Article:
5. Mr. Chris Mullin (Sunderland, South): What recent representations she has received regarding the clauses in the Communications Bill on the ownership of Channel Five; and if she will make a statement. [101458]

The Minister for Tourism, Film and Broadcasting (Dr. Kim Howells): We received a number of representations on this subject from television and media companies and from members of the public. By removing ownership rules for Channel Five, we hope that new investment will allow it to grow and to provide more competition in terrestrial broadcasting.

Mr. Mullin : What is to stop Mr. Murdoch's News Corporation buying up Channel Five and using it, through vigorous cross-promotion in his other assets, as a Trojan horse to overtake ITV as the main commercial channel? If my hon. Friend is unwilling to reinstate the cross-ownership rules, will he at least consider putting the quality standards thresholds that will be expected of Channel Five on the face of the Communications Bill, regardless of who the new owner happens to be?

Dr. Howells: No. We have spent a great deal of time debating the creature that is to become Ofcom—it will be a powerful regulator. I cannot agree with my hon. Friend that there is an anomaly in doing what we are doing with Channel Five, given that, at the moment, Vivendi, Bertelsmann, Berlusconi or any such company may own it. They are all enormous corporations with big interests in American groups, and so on. It is a very outdated idea that, somehow, the arrangements that are in place will prevent Channel Five from remaining a vibrant and good company. I am absolutely convinced that it will grow, whoever owns it, if the regulatory environment is a good one, and we have created the best that we can possibly create.

Michael Fabricant (Lichfield): Has not Channel Five been underfunded for too long and if News Corporation were to acquire it, would it not provide good funding, as it has already done for Sky One and the Sky sports channels, to provide good programming? The Minister mentioned a number of European media companies that could take over Channel Five, but could not a number of European media porn channels take it over? Rupert Murdoch is far preferable to that.

Dr. Howells: I am not a paid-up member of the News International glee club, but I will say this to the hon. Gentleman: a lot of parody has been going on over the influence of various groups relating to the ownership of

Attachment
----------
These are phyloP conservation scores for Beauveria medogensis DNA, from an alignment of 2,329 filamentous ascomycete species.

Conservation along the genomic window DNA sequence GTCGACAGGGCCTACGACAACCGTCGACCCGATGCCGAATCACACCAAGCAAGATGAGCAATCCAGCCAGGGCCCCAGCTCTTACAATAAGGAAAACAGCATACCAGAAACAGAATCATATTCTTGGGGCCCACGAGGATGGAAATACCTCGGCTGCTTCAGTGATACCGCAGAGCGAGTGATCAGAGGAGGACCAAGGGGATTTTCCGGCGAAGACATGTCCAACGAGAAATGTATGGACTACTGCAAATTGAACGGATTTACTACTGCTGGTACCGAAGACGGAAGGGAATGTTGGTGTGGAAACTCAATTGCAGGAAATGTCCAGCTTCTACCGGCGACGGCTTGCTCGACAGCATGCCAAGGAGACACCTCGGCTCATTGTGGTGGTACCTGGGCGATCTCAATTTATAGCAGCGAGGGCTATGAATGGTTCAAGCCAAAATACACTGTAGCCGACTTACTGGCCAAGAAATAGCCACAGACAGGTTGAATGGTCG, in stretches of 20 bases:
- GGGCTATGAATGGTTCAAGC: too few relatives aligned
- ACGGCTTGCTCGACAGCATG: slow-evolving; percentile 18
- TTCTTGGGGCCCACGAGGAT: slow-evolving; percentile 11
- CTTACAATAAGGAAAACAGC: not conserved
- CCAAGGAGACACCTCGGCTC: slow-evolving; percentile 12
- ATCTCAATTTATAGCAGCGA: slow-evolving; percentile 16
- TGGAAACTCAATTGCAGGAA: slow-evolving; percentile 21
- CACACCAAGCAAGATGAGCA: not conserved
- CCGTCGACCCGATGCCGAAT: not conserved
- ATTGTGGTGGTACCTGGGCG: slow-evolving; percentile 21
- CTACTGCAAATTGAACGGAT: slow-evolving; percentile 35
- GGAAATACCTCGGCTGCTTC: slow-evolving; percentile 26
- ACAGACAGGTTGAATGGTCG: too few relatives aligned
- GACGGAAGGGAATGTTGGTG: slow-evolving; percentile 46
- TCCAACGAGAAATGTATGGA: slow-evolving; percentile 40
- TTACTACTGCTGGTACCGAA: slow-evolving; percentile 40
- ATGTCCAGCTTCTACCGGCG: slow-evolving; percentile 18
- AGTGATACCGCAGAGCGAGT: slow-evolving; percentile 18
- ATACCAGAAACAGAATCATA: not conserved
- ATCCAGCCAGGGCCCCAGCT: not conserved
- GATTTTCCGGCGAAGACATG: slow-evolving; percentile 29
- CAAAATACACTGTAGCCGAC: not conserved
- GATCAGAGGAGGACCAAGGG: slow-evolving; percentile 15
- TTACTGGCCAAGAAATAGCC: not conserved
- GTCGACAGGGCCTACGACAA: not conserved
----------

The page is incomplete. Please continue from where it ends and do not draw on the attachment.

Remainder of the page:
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television channels and, indeed, of newspapers. There are sufficient controls in the proposed Ofcom, which we are in the business of creating right now, to ensure that abuses such as those the hon. Gentleman mentioned will not take place.

Mr. John Grogan (Selby): Given that the Secretary of State told the Westminster Media Forum that it would be open to Ofcom to ratchet up the public service obligations on Channel Five, are there not advantages for regulatory certainty in introducing a ratchet principle to the Bill, so that any purchaser of Channel Five would know clearly that, if its audience grew, there would be greater obligations to produce programmes, original productions and regional productions?

Dr. Howells: I rarely disagree with my hon. Friend about anything, but that is a curious question. He is saying that there ought to be so many ratcheting mechanisms acting on Channel Five that nobody would want to buy it and nobody would want to grow it. That is not what Channel Five wants, and it is not what I want. I want Channel Five to flourish and become a real competitor to ITV and every other company broadcasting in this country. I also want it to become a quality broadcaster, which it is starting to do. If it is to achieve that, it will have to find investment from somewhere. Perhaps we ought to discard some of these conspiracy theory scenarios that we are so fond of spouting in this place and understand that broadcasters need investment, just as other companies do.